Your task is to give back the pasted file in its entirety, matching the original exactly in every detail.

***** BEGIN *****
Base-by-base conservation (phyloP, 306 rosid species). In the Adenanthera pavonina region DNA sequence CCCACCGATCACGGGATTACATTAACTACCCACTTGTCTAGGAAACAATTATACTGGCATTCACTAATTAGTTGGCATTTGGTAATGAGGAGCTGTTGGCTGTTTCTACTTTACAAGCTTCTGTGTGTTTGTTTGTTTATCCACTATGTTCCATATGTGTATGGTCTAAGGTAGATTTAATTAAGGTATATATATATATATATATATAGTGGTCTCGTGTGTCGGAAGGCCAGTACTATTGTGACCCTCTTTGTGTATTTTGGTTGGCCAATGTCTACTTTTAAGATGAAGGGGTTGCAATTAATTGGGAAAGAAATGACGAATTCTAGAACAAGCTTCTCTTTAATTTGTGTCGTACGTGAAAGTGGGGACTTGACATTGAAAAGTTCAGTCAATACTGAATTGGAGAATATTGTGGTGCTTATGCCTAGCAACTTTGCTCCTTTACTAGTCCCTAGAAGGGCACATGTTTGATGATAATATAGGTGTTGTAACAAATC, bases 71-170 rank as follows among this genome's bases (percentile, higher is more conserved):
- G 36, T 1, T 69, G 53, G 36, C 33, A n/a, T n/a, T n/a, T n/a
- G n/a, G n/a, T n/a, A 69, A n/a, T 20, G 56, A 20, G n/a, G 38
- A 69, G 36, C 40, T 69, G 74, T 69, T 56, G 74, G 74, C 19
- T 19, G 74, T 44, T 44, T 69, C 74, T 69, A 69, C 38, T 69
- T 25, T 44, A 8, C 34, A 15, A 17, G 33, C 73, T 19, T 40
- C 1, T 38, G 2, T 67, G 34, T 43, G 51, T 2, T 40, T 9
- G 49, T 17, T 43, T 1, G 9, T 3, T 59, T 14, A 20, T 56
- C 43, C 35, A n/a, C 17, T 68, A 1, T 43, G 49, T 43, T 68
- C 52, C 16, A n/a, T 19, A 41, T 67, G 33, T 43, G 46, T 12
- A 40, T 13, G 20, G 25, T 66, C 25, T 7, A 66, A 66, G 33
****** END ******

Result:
Base-by-base conservation (phyloP, 306 rosid species). In the Adenanthera pavonina region DNA sequence CCCACCGATCACGGGATTACATTAACTACCCACTTGTCTAGGAAACAATTATACTGGCATTCACTAATTAGTTGGCATTTGGTAATGAGGAGCTGTTGGCTGTTTCTACTTTACAAGCTTCTGTGTGTTTGTTTGTTTATCCACTATGTTCCATATGTGTATGGTCTAAGGTAGATTTAATTAAGGTATATATATATATATATATATAGTGGTCTCGTGTGTCGGAAGGCCAGTACTATTGTGACCCTCTTTGTGTATTTTGGTTGGCCAATGTCTACTTTTAAGATGAAGGGGTTGCAATTAATTGGGAAAGAAATGACGAATTCTAGAACAAGCTTCTCTTTAATTTGTGTCGTACGTGAAAGTGGGGACTTGACATTGAAAAGTTCAGTCAATACTGAATTGGAGAATATTGTGGTGCTTATGCCTAGCAACTTTGCTCCTTTACTAGTCCCTAGAAGGGCACATGTTTGATGATAATATAGGTGTTGTAACAAATC, bases 71-170 rank as follows among this genome's bases (percentile, higher is more conserved):
- G 36, T 1, T 69, G 53, G 36, C 33, A n/a, T n/a, T n/a, T n/a
- G n/a, G n/a, T n/a, A 69, A n/a, T 20, G 56, A 20, G n/a, G 38
- A 69, G 36, C 40, T 69, G 74, T 69, T 56, G 74, G 74, C 19
- T 19, G 74, T 44, T 44, T 69, C 74, T 69, A 69, C 38, T 69
- T 25, T 44, A 8, C 34, A 15, A 17, G 33, C 73, T 19, T 40
- C 1, T 38, G 2, T 67, G 34, T 43, G 51, T 2, T 40, T 9
- G 49, T 17, T 43, T 1, G 9, T 3, T 59, T 14, A 20, T 56
- C 43, C 35, A n/a, C 17, T 68, A 1, T 43, G 49, T 43, T 68
- C 52, C 16, A n/a, T 19, A 41, T 67, G 33, T 43, G 46, T 12
- A 40, T 13, G 20, G 25, T 66, C 25, T 7, A 66, A 66, G 33